Here's how 365 Days' sex scenes are filmed
27 April 2022, 13:04
Are the sex scenes in 365 Days: This Day real? Netflix viewers are shocked at how real the intimate moments between Massimo and Laura are.
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After two years, the sequel to Netflix's sex thriller 365 Days, starring Michele Morrone and Anna Maria Sieklucka, has dropped and it is full of sex scenes.
If you tuned in to watch the first film, you'll know how sexually explicit the whole thing was. From the oral sex scene that takes place on a private jet, to that absolutely wild, very convincing, and very graphic scene that sees Massimo and Laura having sex in multiple locations on a yacht, viewers were left with their jaws on the floor.
The sequel, 365 Days: This Day, is much, much more sexual and graphic than the original, with twice the amount of sex shown on screen. And fans are once again wondering how the actors actually filmed those scenes, and whether or not they were having real sex...
Are the sex scenes in 365 Days: This Day real?
Speaking about the sex scenes in 365 Days back in 2020, Michele Morrone confirmed to his Instagram followers that they were all fake.
The Massimo actor spoke on Instagram Live and confirmed that the sex scenes were not actually real, saying: "It seems like real because we are good actors. We know how to fake. It wasn't real. I know that many people write me that, 'Oh my god, it was real. You guys, it looks real!' but at the same time, it wasn't real."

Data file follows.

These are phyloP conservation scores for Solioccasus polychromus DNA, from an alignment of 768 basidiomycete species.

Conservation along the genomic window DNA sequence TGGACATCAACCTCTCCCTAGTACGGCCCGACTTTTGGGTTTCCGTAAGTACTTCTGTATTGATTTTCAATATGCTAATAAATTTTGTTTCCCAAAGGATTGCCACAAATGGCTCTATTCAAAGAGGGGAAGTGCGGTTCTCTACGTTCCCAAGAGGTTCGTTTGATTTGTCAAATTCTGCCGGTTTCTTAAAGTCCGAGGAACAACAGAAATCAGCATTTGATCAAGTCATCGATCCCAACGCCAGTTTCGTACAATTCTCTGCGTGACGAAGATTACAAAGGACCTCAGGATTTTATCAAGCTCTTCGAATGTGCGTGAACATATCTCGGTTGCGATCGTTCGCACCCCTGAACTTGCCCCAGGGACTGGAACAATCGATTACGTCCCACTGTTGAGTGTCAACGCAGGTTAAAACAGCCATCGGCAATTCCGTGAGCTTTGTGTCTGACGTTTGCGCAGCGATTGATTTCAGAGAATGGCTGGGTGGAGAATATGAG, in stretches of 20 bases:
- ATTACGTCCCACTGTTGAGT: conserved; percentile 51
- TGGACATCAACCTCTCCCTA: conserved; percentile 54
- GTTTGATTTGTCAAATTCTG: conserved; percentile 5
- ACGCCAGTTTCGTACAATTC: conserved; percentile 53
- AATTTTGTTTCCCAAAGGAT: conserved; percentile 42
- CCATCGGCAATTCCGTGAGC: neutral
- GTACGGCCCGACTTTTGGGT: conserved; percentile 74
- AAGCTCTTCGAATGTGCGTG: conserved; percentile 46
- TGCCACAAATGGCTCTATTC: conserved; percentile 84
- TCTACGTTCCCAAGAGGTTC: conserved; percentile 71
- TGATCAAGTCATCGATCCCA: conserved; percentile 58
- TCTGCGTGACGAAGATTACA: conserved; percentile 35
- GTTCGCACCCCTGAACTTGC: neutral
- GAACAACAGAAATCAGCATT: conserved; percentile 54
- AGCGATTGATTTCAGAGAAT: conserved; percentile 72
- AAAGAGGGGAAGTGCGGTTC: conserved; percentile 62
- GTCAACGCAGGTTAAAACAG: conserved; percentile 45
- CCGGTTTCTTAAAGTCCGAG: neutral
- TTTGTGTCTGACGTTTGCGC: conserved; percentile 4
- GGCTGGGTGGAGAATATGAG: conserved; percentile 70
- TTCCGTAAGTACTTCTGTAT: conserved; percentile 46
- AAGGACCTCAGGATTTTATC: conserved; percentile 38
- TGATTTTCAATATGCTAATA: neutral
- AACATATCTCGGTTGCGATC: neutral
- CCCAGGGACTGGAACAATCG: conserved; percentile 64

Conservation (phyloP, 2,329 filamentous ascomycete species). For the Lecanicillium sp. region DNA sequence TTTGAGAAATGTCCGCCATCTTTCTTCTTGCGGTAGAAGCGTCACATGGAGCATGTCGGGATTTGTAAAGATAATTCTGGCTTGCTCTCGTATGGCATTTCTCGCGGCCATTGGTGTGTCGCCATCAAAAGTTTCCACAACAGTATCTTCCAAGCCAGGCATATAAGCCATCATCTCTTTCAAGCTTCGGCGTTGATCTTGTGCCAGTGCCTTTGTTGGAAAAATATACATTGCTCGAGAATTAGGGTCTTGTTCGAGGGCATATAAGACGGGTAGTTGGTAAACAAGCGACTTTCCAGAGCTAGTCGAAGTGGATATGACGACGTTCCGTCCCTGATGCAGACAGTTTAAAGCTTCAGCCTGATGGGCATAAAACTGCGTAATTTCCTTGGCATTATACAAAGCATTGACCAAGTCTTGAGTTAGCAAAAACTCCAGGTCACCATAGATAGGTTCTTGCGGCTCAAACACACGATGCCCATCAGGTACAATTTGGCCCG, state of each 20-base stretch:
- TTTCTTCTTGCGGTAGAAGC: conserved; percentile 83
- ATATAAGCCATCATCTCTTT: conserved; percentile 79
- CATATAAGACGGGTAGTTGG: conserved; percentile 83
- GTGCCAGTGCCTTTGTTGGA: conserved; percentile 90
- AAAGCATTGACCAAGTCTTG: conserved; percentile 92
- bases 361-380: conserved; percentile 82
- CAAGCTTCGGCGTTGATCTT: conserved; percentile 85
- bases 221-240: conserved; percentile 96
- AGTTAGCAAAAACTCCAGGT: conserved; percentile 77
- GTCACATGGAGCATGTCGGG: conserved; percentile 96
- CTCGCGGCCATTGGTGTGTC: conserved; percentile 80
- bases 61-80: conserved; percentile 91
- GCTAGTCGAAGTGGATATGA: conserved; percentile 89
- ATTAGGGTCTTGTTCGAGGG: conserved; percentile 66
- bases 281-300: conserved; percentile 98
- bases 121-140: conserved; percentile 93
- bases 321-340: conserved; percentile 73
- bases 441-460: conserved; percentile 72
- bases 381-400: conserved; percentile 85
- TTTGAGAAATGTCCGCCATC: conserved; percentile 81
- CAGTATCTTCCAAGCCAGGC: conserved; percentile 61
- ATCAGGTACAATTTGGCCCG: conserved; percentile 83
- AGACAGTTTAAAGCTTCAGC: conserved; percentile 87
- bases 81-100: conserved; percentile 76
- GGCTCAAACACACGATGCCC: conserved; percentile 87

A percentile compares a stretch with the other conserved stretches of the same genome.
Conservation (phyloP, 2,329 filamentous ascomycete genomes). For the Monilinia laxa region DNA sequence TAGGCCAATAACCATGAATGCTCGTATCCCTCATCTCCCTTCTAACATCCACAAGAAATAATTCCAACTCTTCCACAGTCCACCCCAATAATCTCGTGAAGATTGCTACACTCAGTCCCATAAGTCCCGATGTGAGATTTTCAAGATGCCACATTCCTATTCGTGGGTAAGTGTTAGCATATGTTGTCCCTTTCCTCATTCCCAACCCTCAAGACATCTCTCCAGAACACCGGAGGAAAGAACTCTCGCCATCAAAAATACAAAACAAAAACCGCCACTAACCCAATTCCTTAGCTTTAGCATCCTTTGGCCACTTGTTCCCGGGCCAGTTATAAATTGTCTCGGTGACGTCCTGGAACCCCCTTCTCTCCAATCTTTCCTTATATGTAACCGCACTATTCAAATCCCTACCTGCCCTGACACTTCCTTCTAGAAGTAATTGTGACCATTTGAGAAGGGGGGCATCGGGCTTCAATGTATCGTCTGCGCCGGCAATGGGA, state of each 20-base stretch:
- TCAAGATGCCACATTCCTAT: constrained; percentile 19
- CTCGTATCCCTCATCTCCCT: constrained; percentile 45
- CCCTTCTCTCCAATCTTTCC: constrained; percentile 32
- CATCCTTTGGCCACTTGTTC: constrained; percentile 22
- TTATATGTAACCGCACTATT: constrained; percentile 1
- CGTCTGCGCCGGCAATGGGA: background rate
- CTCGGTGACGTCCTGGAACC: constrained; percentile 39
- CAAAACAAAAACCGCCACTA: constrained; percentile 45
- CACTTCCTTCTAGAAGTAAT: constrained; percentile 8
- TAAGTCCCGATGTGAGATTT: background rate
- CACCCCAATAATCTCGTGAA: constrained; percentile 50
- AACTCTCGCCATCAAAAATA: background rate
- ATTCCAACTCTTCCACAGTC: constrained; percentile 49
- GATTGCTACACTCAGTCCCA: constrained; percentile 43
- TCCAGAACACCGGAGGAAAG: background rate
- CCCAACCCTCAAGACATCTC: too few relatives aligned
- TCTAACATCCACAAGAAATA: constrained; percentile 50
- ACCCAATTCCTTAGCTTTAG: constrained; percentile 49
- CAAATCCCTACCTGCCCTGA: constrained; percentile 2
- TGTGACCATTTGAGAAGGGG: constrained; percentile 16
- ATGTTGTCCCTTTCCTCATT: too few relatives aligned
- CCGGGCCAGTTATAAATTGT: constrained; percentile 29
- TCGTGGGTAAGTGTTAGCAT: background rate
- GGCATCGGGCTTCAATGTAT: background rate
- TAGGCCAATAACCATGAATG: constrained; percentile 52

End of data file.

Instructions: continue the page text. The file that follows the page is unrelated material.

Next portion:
Discussing the oral sex scene on the private jet in the first film, Massimo explained that prosthetics were used to simulate the act without requiring actual contact.
"It was awkward, but it was funny," he said, adding that he and the actress he shared the scene with spent barely enough time together to know each other's names.
How are the sex scenes in 365 Days: This Day filmed?
Over the past few years, major US and UK TV shows that depict explicit sex scenes – like Bridgerton, Euphoria and Sex Education – have all employed an intimacy director to help the actors choreograph intimate scenes and make sure they knew what they were doing.
For 365 Days, the process sounds a little different. The film's cinematographer, Bartek Cierlica, told Variety: "We wanted the camera to be as much invisible as possible, to let them act, so indeed the takes were very, very long.
"We created the most intimate atmosphere we could for the actors. We reduced the on-set crew to an absolute minimum. As it was handheld I was following their action, and trying to show their passion in a natural but beautiful way. We wanted this sex to be pretty authentic. We wanted the viewer to hear their whispers, heavy breaths and we wanted to show the sweat, passion. Be natural, authentic, but not to cross the border of pornography."